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RTD info logoMagazine on European Research N°39 - November 2003   
 Tribology in the 'nano' age
 A dead end in 30 years
 Moulding public opinion – truth and myth
 A new ERA of research

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Title  Biocultural fervour

Doctor of biology and chemical engineering Cesareo Saiz-Jimenez has carved out a cross-disciplinary research field for himself, studying the biological processes at work at historical sites and monuments. The implications of this fascinating work extend much further than simply protecting our cultural heritage.

Cesareo Saiz-Jimenez
Cesareo Saiz-Jimenez
During his medical studies, Cesareo Saiz-Jimenez dreamt about the cinema. Bergman, Antonioni, De Sica, Fellini … A few of life’s twists and turns later, we find him with a penknife scraping the walls of a Roman tomb close to Seville. He has since become a biologist, with a passionate interest in protecting historical monuments.

The adventure began timidly when he was studying soil fertility. A chemist colleague told him of a monastery where the wall paintings were deteriorating, for which no chemical explanation could be found. Cesareo Saiz-Jimenez left his microscope to attend to the sick frescos. Closer examination showed the walls to be colonised by green mould, representing just one element in a complex food chain stretching from bacteria to dust mites. The primary cause proved to be atmospheric pollution. Emissions from neighbouring industrial plants had caused the proliferation of sulphur-metabolising bacteria. For the first time, Cesareo Saiz-Jimenez was studying a micro-organic ecosystem in an architectural context.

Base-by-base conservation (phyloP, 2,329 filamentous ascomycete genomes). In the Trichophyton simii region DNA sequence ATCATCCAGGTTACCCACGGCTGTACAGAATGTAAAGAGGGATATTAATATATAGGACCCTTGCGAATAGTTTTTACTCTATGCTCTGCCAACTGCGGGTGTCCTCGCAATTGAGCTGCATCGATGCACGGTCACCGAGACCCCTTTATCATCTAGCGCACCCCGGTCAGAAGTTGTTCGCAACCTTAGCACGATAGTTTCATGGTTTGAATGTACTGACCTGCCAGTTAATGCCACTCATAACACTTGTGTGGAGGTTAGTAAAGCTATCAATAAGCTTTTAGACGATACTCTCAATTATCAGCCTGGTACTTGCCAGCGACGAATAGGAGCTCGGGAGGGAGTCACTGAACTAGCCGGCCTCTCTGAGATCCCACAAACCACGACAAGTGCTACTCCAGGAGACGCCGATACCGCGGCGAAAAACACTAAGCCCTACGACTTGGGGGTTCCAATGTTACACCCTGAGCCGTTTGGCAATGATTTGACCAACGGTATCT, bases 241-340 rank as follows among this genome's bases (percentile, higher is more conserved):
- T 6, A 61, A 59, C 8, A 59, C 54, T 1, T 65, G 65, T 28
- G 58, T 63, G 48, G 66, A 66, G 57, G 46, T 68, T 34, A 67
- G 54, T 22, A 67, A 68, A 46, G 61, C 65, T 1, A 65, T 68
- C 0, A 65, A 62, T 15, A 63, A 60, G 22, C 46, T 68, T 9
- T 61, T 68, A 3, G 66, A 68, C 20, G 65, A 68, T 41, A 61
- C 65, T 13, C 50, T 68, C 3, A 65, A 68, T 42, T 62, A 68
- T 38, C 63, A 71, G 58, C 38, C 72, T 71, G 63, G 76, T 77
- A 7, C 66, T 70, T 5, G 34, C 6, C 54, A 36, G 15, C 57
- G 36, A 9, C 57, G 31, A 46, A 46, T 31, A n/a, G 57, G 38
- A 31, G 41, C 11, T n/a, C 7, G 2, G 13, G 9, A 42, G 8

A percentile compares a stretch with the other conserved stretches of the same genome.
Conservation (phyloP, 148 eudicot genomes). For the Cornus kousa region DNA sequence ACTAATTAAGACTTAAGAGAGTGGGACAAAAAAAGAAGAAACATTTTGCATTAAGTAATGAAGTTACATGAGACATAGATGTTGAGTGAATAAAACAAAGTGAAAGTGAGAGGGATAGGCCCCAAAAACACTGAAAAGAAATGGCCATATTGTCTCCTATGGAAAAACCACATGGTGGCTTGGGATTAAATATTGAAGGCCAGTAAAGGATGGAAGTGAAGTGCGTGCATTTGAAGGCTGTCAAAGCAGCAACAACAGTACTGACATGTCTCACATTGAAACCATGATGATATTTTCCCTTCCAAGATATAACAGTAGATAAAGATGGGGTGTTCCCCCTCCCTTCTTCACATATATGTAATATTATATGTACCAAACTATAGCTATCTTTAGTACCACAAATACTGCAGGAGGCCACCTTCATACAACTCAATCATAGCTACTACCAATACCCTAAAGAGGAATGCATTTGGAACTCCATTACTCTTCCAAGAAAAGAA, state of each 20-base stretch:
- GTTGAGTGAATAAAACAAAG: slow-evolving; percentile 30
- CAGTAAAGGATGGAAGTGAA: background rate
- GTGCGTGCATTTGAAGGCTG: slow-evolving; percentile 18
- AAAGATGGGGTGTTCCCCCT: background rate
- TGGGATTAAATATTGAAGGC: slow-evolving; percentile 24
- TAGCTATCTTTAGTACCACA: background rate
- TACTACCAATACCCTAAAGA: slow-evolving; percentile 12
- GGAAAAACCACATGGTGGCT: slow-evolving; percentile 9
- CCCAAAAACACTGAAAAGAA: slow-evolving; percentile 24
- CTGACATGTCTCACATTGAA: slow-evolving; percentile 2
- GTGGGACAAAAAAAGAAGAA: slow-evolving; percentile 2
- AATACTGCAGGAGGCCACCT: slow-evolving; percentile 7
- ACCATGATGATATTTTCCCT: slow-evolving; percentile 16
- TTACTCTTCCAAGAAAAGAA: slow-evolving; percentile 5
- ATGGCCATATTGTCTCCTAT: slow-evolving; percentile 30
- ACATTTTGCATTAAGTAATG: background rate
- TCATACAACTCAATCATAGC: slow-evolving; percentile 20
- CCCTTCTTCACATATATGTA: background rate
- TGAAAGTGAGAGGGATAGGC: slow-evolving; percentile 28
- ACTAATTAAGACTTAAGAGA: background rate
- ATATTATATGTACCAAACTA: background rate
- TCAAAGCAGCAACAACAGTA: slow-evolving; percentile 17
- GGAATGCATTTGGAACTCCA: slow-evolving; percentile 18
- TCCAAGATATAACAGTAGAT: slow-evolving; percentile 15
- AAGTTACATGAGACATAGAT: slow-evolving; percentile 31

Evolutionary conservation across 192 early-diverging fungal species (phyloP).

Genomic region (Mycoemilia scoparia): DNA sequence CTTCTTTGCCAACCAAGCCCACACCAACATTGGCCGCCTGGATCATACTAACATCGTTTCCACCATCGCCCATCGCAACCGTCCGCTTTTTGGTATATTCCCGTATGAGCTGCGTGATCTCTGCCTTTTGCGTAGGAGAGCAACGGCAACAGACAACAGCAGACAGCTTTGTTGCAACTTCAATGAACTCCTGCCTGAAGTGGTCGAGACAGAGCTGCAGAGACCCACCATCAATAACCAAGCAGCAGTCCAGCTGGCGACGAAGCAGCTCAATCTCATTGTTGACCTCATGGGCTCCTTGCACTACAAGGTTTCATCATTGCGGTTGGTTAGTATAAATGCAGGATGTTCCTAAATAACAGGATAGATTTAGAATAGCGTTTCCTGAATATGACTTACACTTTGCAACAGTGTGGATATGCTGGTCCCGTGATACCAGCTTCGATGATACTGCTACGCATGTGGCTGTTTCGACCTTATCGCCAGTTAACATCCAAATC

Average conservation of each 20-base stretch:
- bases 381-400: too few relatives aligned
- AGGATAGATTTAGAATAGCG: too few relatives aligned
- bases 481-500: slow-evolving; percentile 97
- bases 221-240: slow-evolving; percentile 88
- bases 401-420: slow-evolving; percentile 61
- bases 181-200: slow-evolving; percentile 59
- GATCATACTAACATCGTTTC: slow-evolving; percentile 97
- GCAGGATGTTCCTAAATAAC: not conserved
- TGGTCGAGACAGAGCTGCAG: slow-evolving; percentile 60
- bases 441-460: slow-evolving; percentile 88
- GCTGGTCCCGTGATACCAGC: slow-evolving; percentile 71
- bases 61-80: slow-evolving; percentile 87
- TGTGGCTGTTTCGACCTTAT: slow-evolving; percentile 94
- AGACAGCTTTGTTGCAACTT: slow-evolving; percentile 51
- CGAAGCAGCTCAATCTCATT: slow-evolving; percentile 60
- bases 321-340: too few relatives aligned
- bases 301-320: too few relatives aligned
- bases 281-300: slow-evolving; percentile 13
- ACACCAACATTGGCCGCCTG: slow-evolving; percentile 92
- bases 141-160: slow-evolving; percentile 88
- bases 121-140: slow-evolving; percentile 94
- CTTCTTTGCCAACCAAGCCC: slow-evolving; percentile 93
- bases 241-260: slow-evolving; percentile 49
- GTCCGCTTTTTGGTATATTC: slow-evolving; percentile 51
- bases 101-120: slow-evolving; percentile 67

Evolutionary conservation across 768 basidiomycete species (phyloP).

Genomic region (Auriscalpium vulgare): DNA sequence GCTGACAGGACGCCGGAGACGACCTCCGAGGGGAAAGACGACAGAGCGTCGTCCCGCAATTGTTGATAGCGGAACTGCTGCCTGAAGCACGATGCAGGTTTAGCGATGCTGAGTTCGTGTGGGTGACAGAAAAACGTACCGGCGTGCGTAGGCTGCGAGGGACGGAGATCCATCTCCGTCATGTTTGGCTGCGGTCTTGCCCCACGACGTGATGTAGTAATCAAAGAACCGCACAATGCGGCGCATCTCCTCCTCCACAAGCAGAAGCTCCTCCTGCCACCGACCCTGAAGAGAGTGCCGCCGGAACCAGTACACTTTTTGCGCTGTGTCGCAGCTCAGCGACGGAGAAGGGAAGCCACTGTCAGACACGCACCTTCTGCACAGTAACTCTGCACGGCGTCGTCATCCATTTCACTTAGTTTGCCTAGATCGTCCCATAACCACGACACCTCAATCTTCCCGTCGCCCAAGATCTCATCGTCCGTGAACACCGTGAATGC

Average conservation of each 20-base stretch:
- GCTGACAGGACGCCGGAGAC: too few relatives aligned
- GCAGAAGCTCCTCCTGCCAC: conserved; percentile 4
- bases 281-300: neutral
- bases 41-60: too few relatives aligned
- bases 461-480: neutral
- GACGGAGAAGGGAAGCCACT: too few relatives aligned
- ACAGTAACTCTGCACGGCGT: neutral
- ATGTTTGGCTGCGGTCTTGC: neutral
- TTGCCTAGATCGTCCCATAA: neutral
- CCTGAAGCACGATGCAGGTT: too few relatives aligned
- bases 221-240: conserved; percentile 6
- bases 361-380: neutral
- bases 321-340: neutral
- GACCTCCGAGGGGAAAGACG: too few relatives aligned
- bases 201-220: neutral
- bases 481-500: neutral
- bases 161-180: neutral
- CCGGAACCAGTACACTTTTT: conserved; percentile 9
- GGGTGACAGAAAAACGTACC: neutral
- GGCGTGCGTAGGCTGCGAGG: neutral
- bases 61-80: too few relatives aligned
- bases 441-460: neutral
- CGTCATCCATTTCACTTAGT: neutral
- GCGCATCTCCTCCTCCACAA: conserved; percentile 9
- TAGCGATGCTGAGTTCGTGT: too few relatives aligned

La Giralda, Altamira and others
Hearing of the degradation of Seville cathedral’s bell tower – the famous Giralda – Cesareo Saiz-Jimenez immediately climbed on to the scaffolding. Later, when Spain joined the European Union, he was able, with European project funding, to devote himself entirely to protecting our cultural heritage. He discovered that the diversity of historical environments (cities, churches, palaces, caves, underground burial sites) is matched only by the diversity of biological activity (bacteria, mould, lichen, algae, moss, plants). With a team of young researchers recruited for these projects, Cesareo Saiz-Jimenez threw himself into comparative studies in Spain, Italy, Belgium, the Netherlands and Austria.

His most significant intervention was definitely the Altamira cave, with its 16 000 year-old rock paintings. The site, visited by 3 000 tourists a day in the 1970s, was invaded by bacteria. Our researcher was able to demonstrate that these were natural colonists, also found in large quantities even in recently discovered or rarely visited caves. All such bacteria feed on the same organic material present in the seepage water, the limited presence of which inhibits their development. But when the caves are opened up, ventilated, lit and frequented, this self-regulating balance is lost. The walls become covered with green, yellow or white colonies, some of which can degrade the pigment of the paintings. The choice is then one of either closing the caves and re-establishing a low-bacteria ecosystem, or undertaking targeted interventions to destroy the bacteria. ‘We should avoid changing the ecological balance without fully knowing the consequences,’ Cesareo Saiz-Jimenez’ advises. ‘For example, the bacteria at Altamira produce antibiotics which prevent any competition from actually ‘setting up shop’. Remove these bacteria and it is quite possible that other micro-organisms will take over, as happened at Lascaux, where mould appeared following the original treatment. For me, the only safe method is to close the cave. You can always satisfy tourists with reproductions.’